Equilibrium Real Interest Rates and Secular Stagnation: An Empirical Analysis for Euro-Area Member Countries
Is secular stagnation—a period of persistently lower growth such as that seen following the financial crisis of 2008-09—a valid concern for euro-area countries? We tackle this question using the well-established Laubach-Williams model to estimate the unobservable equilibrium real interest rate and compare it to the actual real rate. In light of the considerable increase in heterogeneity among EU member countries since the beginning of the financial crisis, we apply our approach to 12 euro-area countries to provide country-level answers to the question of secular stagnation. The presence of secular stagnation in a number of euro-area countries has important implications for ECB decision-making (e.g. voting power in the Governing Council) and EU governance. Our results indicate that secular stagnation is not a significant threat to most euro-area countries, with the possible exception of Greece.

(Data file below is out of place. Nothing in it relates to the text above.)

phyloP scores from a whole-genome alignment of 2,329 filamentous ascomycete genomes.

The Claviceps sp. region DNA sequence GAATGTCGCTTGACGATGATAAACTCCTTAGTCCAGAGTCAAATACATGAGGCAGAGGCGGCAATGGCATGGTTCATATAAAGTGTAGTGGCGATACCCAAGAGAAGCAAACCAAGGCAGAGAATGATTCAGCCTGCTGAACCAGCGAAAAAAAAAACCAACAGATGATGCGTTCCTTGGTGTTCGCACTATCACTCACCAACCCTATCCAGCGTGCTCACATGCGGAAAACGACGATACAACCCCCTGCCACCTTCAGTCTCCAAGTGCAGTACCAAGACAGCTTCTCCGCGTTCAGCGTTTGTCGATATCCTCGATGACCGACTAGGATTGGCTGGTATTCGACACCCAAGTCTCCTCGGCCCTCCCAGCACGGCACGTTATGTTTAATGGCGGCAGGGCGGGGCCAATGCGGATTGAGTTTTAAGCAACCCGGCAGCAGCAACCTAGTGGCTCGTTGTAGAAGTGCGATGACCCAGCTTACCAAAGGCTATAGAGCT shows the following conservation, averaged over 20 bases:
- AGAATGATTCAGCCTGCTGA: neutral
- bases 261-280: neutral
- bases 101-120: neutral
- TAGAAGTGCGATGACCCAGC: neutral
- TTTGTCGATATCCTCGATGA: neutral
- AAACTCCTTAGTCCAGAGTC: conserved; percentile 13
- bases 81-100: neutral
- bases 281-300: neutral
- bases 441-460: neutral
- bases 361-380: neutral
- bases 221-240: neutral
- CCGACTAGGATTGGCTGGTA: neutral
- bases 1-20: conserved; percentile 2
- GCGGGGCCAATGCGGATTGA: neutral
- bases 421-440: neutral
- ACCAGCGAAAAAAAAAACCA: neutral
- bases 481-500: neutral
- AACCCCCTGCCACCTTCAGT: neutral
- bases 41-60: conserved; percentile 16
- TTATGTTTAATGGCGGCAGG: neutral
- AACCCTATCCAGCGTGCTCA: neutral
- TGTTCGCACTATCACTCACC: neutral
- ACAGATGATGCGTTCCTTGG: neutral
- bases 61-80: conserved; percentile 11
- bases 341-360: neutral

Keywords: equilibrium real interest rate, secular stagnation, euro-area countries, heterogeneity
JEL-codes: E43, F45, C32
Ansgar Belke is Associate Senior Research Fellow at CEPS and Full Professor of Macroeconomics and Director of the Institute of Business and Economic Studies (IBES) at the University of Duisburg-Essen. Since 2012, he is (ad personam) Jean Monnet Professor. Jens Klose is Professor for Statistics and Economics at the THM Business School, Giessen, Germany.
This paper was originally published in the Journal of Common Market Studies, May 2017. CEPS is republishing it here with the kind permission of the JCMS.